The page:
[Interest] building Qt 4.8.7 with gcc 5 and link-time optimisation on Linux

René J. V. Bertin rjvbertin at gmail.com
Thu Jul 23 10:31:01 CEST 2015

Thiago Macieira wrote:

> That won't work if you already have a build. The propagation only works if
> there are no subdirectory Makefiles yet.
> If you need to regenerate all the Makefiles, add -r (recursive):
> qmake -r -config ltcg $srcdir

Actually, I did, because without -r nothing happened.
And actually, I'm now fooling around with a project that just builds qtbase 
(5.4.2), and it seems that I need -r even immediately after calling configure.

> That's also why Qt 4's configure had the -fast option. Which wasn't the
> default. I don't know why anyone would intentionally choose a slow build with
> no further benefits...

? If -fast just let configure skip the recursive qmake call, what difference did 
it really make? In the end you'd be doing all those qmake calls anyway...

But in that register: why is qmake itself not built in parallel? I've been 
patching the configure script to "fix" that, and it works fine.

> That's qhash.cpp (the only place where we use _mm_crc32_xxx()).
> This sounds like qhash.cpp was compiled with -march=native but *linked*
> without. Can you confirm that you see the compiler options passed on the
> linker command-line (-O2 -march=native, etc.)?

Hmm, I'm checking that now, but it seems you're right (the packaging scripts I 
was using here apparently don't propagate those optimisation options set via the 
commandline to the linker flags).

> Note I have not successfully compiled with LTO with Clang for a while, because
> the linker plugin somehow doesn't get loaded or refuses to understand the LLVM
> bytestream. I only test GCC LTO.

My own experience with Clang LTO isn't exactly positive either. I thought I'd 
try the ltcg config after I read that it's supposed to take care of everything, 
which I may not have done properly myself. We'll see if and how the build I just 
launched completes.

> The compilation itself is faster because there's no code generation for GCC
> (due to -fno-fat-lto-objects). I don't remember whether Clang -flto produces

Hmm, I forced fat lto objects in the Qt 4.8.7 build on Linux, just to be sure (I 
don't want to end up with binaries that force me to use LTO for everything all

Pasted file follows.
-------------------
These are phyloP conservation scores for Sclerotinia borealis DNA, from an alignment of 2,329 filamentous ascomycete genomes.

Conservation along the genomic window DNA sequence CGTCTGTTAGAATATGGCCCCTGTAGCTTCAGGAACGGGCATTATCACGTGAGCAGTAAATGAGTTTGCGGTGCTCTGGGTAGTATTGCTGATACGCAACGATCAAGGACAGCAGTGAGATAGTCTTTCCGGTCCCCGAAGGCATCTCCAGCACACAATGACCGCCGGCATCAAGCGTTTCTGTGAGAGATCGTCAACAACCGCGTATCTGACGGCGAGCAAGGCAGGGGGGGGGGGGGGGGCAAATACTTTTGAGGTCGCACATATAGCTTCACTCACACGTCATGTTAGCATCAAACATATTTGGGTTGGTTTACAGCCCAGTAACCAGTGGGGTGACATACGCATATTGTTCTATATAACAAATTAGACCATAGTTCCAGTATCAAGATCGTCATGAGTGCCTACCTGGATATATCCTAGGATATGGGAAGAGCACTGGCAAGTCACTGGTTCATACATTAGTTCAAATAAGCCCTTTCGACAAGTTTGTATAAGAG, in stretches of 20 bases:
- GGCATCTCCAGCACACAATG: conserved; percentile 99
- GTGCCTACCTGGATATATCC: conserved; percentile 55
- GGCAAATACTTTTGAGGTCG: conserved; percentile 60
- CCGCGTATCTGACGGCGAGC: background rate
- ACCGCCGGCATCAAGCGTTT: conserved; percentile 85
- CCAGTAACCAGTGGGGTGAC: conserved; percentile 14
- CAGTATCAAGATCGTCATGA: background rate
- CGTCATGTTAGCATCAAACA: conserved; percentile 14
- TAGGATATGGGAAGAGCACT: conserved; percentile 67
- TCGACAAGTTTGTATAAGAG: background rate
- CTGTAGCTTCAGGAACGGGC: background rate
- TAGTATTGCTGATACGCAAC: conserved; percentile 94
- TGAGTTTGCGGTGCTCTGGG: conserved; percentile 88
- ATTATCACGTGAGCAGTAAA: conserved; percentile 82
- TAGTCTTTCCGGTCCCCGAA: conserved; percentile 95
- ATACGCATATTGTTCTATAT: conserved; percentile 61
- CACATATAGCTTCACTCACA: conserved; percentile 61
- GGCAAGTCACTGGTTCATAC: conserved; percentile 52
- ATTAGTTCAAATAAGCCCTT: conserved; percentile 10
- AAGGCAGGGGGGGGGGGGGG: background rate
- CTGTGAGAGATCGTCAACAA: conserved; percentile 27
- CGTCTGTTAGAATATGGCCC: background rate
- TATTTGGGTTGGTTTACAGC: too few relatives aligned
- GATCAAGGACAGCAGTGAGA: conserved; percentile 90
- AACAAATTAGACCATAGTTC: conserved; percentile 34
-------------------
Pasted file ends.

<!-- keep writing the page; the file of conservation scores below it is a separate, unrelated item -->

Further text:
the time).

> LLVM and code or just LLVM bytecode. I know ICC doesn't, but for me it takes
> 30 minutes to link QtCore and an infinite amount of time for QtGui (it gets
> OOM-killed due to swap exhaustion before it finishes).

With Qt 5 and ICC? My linux netbook is now linking QtWebkit, and intermittently 
responsive because of that (but the process appears to be less than 1.5Gb which 
means I'm hardly using any swap at all).

> Unless you're me, you don't want to do this.

Do I have any reason to be you? :)

> I only have evidence for other projects, where LTO did have noticeable runtime
> performance effect.

I certainly hope this is going to pay off on my slow(er) machines, as well as 
during periods of high CPU loads. Any reduction in GUI (and middleware) overhead 
is a gain, IMHO, esp. if it can be obtained with build options.

BTW: OS X's -mdynamic-no-pic option used to give me an approx. 15% gain, which I 
think is impressive for a single option that doesn't even increase compile time 
(and I was equally impressed with the Shark tool that pointed out to me that I 
should be using it). That was on a 32bit PPC machine; I haven't clocked its 
impact on Intel architecture.
In 64bit mode it can be used systematically, even for shared libraries. Does Qt 
use it?

> better able to eliminate dead code. That's often the result of the -fwhole-
> program part of -flto.

GCC's documentation (man page) isn't really clear on -fwhole-program and when it 
applies or should be used. Apparently I should understand that the linker plugin 
knows when to apply it?

Thanks again,

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